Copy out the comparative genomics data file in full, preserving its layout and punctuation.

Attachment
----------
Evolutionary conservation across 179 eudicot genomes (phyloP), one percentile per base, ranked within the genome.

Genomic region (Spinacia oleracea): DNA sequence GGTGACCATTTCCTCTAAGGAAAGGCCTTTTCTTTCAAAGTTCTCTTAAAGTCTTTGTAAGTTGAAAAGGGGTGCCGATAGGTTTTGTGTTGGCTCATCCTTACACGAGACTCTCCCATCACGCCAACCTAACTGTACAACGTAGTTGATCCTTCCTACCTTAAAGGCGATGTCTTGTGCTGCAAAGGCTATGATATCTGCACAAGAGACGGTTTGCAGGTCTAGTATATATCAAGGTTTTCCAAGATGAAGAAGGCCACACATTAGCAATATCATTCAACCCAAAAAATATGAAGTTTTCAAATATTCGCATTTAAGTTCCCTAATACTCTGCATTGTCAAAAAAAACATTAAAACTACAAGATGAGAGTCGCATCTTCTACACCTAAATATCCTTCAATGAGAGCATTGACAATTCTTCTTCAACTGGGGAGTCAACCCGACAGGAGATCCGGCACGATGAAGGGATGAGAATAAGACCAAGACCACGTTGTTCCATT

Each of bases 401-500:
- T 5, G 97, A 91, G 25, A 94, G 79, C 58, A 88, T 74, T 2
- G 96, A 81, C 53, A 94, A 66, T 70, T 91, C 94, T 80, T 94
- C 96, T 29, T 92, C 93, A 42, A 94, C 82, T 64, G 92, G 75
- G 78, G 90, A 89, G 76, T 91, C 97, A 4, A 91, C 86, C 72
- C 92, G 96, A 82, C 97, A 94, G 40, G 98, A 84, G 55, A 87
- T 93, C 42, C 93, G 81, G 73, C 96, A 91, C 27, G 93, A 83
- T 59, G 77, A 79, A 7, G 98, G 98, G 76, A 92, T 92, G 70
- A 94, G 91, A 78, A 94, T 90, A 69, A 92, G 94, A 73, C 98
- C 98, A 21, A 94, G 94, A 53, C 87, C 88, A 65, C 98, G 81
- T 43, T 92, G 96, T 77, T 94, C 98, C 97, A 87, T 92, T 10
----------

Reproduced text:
Evolutionary conservation across 179 eudicot genomes (phyloP), one percentile per base, ranked within the genome.

Genomic region (Spinacia oleracea): DNA sequence GGTGACCATTTCCTCTAAGGAAAGGCCTTTTCTTTCAAAGTTCTCTTAAAGTCTTTGTAAGTTGAAAAGGGGTGCCGATAGGTTTTGTGTTGGCTCATCCTTACACGAGACTCTCCCATCACGCCAACCTAACTGTACAACGTAGTTGATCCTTCCTACCTTAAAGGCGATGTCTTGTGCTGCAAAGGCTATGATATCTGCACAAGAGACGGTTTGCAGGTCTAGTATATATCAAGGTTTTCCAAGATGAAGAAGGCCACACATTAGCAATATCATTCAACCCAAAAAATATGAAGTTTTCAAATATTCGCATTTAAGTTCCCTAATACTCTGCATTGTCAAAAAAAACATTAAAACTACAAGATGAGAGTCGCATCTTCTACACCTAAATATCCTTCAATGAGAGCATTGACAATTCTTCTTCAACTGGGGAGTCAACCCGACAGGAGATCCGGCACGATGAAGGGATGAGAATAAGACCAAGACCACGTTGTTCCATT

Each of bases 401-500:
- T 5, G 97, A 91, G 25, A 94, G 79, C 58, A 88, T 74, T 2
- G 96, A 81, C 53, A 94, A 66, T 70, T 91, C 94, T 80, T 94
- C 96, T 29, T 92, C 93, A 42, A 94, C 82, T 64, G 92, G 75
- G 78, G 90, A 89, G 76, T 91, C 97, A 4, A 91, C 86, C 72
- C 92, G 96, A 82, C 97, A 94, G 40, G 98, A 84, G 55, A 87
- T 93, C 42, C 93, G 81, G 73, C 96, A 91, C 27, G 93, A 83
- T 59, G 77, A 79, A 7, G 98, G 98, G 76, A 92, T 92, G 70
- A 94, G 91, A 78, A 94, T 90, A 69, A 92, G 94, A 73, C 98
- C 98, A 21, A 94, G 94, A 53, C 87, C 88, A 65, C 98, G 81
- T 43, T 92, G 96, T 77, T 94, C 98, C 97, A 87, T 92, T 10